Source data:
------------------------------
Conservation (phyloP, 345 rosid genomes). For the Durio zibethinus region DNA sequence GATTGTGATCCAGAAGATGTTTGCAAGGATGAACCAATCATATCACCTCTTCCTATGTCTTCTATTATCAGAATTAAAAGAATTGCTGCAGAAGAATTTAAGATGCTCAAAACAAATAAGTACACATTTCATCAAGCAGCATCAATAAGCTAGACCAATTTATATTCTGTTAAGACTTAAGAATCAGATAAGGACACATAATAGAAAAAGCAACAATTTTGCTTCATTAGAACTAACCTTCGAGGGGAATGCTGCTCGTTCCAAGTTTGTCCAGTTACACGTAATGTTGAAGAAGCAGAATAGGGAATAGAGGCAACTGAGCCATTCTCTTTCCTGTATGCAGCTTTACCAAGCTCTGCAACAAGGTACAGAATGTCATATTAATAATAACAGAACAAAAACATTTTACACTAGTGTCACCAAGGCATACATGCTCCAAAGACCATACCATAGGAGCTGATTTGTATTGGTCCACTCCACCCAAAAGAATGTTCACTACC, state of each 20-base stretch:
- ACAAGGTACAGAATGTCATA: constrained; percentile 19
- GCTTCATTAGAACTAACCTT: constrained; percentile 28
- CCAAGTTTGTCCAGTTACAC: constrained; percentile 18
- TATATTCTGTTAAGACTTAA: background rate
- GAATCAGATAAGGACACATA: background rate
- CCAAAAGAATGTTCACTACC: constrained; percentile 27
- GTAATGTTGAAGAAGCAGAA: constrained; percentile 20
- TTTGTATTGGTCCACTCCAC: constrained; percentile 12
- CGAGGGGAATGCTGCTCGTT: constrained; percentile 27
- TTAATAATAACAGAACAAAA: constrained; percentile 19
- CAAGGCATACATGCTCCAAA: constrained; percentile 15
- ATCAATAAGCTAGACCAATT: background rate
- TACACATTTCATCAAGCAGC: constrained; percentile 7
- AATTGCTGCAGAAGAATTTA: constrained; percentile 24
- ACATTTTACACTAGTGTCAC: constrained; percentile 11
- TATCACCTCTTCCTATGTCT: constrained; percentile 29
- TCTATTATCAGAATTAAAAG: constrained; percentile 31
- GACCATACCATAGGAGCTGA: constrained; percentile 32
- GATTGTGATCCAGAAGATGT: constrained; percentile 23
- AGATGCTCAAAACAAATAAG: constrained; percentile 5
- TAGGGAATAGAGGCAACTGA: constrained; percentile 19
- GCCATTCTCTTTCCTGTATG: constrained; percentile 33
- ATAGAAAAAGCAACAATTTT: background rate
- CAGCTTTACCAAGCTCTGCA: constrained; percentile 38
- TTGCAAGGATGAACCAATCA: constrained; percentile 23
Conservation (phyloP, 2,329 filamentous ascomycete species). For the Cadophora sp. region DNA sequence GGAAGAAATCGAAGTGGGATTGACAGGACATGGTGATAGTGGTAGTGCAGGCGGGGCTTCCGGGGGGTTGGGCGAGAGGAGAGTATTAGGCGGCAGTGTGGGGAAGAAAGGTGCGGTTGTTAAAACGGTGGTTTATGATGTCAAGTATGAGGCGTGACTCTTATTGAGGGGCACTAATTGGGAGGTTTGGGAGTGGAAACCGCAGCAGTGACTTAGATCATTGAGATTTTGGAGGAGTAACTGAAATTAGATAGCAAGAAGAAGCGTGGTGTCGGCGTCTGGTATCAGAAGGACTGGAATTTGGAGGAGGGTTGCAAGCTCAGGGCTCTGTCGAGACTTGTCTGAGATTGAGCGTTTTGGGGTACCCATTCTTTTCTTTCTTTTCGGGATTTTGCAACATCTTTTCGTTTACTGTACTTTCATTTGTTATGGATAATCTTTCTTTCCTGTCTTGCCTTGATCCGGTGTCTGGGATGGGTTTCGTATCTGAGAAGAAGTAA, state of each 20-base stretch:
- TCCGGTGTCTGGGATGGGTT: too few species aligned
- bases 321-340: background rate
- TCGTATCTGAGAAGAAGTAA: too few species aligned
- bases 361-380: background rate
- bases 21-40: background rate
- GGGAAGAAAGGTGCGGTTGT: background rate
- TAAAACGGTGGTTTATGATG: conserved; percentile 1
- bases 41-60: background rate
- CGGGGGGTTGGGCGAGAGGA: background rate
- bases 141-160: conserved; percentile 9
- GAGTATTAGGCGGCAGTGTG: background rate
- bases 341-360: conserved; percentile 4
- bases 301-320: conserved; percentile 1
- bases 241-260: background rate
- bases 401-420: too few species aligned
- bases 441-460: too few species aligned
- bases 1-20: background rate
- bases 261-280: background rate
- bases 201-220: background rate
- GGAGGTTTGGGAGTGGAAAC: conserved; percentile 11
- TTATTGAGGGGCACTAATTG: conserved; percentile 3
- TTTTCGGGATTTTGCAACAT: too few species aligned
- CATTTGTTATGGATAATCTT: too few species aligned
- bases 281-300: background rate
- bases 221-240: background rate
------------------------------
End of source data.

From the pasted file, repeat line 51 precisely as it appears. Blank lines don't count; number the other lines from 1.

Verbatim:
- bases 281-300: background rate